Finally - and here is probably the best part - not only did she just get a chance to interact with each of us individually for the critique, and see our work first hand but she also took postcards from each of us as well - should she want to follow up with us in the future based on what she saw today!
Maybe that leads to something for one of us, and maybe not - but what a massive opportunity this meeting provided to us today.
So I would say - look up organizations in your area like SCBWI chapters and find out what they are up to and how you can get involved. I think it is so worth it!
Finally everything she was sharing/talking about - lines up with what Will, Jake and Lee are helping us with month in and month out here. So I can not thank each of them enough for getting us prepared for days like today where opportunity is knocking!
Dulcie last edited by
Thanks for sharing all that @Rich-Green - very interesting and glad you had a useful & positive day :-)
Naroth Kean last edited by
Thanks for sharing Rich! I'm thinking of joining SCBWI very soon when i'm ready with my work! Glad that many positive things have been heard.
Marsha Kay Ottum Owen last edited by
Thanks for sharing. I am an scbwi member but rarely am involved. I went to a couple of book store neetings but I have to say that that meeting gave me the opportunity to meet an author who asked me to do some little illustrations for her YA series :-) Her name is Marie Sontag. So, I still have so much to learn. Another friend had me illustrate a book for her that she has kind of indie published. It's sold in the bookstore I went to (Hickelbees in San Jose). I've been a little overwhelmed by scbwi but I am really enjoying learning here at svslearn on a smaller scale. The forums are helpful and the classes are great too. I realized, by coming here, that I have SO MUCH to learn! Not sure I'm ready to be called a full blown illustrator but my non artist friends don't know any better :-) I am reminded that I shoudl revisit scbwi and try to be more involved there too. Thanks!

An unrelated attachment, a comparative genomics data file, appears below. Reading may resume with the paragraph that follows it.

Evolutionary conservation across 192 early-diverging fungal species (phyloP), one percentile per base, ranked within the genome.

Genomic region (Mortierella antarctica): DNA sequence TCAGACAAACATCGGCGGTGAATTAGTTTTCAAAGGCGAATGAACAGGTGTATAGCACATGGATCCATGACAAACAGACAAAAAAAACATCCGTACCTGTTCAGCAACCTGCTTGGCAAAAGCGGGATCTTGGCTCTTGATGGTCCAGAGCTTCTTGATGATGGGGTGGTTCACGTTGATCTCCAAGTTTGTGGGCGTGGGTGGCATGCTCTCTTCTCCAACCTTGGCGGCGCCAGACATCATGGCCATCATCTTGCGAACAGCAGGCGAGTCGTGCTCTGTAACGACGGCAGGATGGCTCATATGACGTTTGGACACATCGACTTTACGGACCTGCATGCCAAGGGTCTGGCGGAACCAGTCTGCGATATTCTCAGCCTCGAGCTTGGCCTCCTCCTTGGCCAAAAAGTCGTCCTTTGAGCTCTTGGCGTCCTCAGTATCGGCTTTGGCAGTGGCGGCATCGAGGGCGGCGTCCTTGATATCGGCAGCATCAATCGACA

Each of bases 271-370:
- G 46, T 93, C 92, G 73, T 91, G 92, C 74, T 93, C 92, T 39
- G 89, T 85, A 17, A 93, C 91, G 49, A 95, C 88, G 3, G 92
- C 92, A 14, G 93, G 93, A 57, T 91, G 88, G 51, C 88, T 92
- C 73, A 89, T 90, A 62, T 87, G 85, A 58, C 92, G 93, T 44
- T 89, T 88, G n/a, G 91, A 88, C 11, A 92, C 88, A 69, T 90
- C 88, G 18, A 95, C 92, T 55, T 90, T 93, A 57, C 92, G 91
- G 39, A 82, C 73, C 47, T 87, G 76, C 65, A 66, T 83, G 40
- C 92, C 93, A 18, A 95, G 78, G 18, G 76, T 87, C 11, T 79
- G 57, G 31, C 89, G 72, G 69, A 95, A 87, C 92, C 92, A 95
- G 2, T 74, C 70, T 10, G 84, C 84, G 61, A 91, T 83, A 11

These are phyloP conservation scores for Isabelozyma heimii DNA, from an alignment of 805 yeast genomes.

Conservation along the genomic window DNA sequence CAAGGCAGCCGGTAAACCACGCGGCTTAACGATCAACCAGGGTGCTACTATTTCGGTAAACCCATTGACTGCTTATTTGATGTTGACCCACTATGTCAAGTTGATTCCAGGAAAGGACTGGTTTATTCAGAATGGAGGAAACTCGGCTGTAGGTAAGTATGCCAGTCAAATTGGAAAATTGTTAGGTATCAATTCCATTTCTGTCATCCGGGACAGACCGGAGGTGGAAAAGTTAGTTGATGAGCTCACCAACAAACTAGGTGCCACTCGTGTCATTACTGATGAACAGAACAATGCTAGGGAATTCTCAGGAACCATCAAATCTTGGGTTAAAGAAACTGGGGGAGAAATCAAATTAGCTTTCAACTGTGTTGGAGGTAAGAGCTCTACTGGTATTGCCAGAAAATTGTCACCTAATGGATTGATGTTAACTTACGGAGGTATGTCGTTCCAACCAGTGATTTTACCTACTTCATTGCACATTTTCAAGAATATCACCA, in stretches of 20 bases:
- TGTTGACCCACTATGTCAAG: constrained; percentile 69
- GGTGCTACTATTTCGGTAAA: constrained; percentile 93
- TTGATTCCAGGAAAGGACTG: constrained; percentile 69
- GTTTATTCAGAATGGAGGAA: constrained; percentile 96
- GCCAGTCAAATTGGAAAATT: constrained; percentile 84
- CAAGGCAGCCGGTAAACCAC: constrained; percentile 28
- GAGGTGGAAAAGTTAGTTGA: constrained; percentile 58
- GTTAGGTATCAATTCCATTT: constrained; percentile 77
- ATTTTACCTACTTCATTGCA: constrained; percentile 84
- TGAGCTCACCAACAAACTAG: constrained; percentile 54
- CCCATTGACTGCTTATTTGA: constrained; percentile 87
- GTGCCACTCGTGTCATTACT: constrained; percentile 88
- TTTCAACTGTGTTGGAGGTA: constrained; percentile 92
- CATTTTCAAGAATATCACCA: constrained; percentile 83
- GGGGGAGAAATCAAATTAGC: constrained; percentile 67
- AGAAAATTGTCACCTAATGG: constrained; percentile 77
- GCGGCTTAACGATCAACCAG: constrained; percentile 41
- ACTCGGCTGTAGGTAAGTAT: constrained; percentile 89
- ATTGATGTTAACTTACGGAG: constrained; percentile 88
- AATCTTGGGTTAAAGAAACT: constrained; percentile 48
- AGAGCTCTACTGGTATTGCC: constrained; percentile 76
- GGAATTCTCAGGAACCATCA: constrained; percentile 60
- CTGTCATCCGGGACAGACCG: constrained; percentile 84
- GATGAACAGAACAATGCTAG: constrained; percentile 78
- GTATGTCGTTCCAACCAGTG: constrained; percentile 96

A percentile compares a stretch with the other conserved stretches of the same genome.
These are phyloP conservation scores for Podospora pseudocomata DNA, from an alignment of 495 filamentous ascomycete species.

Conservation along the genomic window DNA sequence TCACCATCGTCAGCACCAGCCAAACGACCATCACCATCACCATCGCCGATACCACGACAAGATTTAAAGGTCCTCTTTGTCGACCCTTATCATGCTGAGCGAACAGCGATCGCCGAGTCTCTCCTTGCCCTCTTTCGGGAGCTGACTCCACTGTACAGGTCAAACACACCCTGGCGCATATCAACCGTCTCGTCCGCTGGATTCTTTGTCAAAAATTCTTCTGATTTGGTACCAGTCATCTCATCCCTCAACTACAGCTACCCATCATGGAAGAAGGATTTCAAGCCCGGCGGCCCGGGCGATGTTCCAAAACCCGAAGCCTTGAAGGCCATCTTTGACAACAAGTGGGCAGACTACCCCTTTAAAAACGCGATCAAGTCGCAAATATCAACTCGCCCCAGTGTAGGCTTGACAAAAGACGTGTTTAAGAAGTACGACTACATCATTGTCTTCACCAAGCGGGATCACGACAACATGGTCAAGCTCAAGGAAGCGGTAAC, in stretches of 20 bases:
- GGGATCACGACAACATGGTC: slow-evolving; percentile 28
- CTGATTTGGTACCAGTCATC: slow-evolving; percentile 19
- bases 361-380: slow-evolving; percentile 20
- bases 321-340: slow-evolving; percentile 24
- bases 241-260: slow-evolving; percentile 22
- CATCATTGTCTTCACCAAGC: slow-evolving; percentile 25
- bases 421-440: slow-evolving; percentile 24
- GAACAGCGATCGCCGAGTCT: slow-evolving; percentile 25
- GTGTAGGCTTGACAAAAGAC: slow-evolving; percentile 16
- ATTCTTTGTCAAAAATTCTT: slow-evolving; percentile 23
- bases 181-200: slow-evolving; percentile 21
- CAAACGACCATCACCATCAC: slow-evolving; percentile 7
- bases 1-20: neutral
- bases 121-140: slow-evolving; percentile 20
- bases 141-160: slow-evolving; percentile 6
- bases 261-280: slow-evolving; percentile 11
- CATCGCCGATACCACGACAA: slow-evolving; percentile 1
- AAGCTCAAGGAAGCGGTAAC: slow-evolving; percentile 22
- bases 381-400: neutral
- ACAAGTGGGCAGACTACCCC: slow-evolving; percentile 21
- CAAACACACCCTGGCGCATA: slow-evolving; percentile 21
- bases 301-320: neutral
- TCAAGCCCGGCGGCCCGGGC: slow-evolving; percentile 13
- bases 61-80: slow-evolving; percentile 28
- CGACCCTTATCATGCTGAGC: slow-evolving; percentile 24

Sarah LuAnn last edited by
I wish there were a local SCBWI illustrators group I could go to. I've been going to the local SCBWI writers meetings (I do want to write and illustrate my own stories, so its still relevant) but I feel kind of weird being the only illustrator. I feel like with every picture book manuscript I read I tell them the same thing, "You know you could cut half of this and put it in the illustration notes, don't you?" haha.
bharris last edited by
This sounds so wonderful! What a great day and a positive experience! I'm a member, but sadly no meetings near me and I'm unable to start a chapter in the area... Though it would be interesting! :)
I would love to go to this since it's so close to where I live but $300? And I'm not a member so I'd have to pay the $85 membership fee on top of that. Why is it so much money for these? I could have gotten a ticket to see Adele for less than that!
@gimmehummus A few things:
First the next SCBWI Illustrators Network (Chicago area) meeting info is as follows:
Saturday, March 26th, 9:30 - noon at the Des Plaines Public Library, Des Plaines IL.
"Guest Speaker – Jacob Grant, illustrator/author of Scaredy Kate and Little Bird’s Bad Word, was recently recognized with an Honorable Mention for his portfolio at the SCBWI NY 2016 conference. Join us as he shares his journey from picture book development to publication as both a writer and illustrator."
As a reminder these monthly Illustrator meetings are FREE and open to the public (meaning you do not have to be a member of SCBWI to attend).
In regards to the Wild Midwest event - it is a 3 day event full of breakout sessions, optional intensives and portfolio reviews as well as an illustration first look type contest among other things. So it should be full of all kinds of learning and info, a great chance to network with all different folks from the industry and just maybe get your art seen by those folks who could impact your career in the future.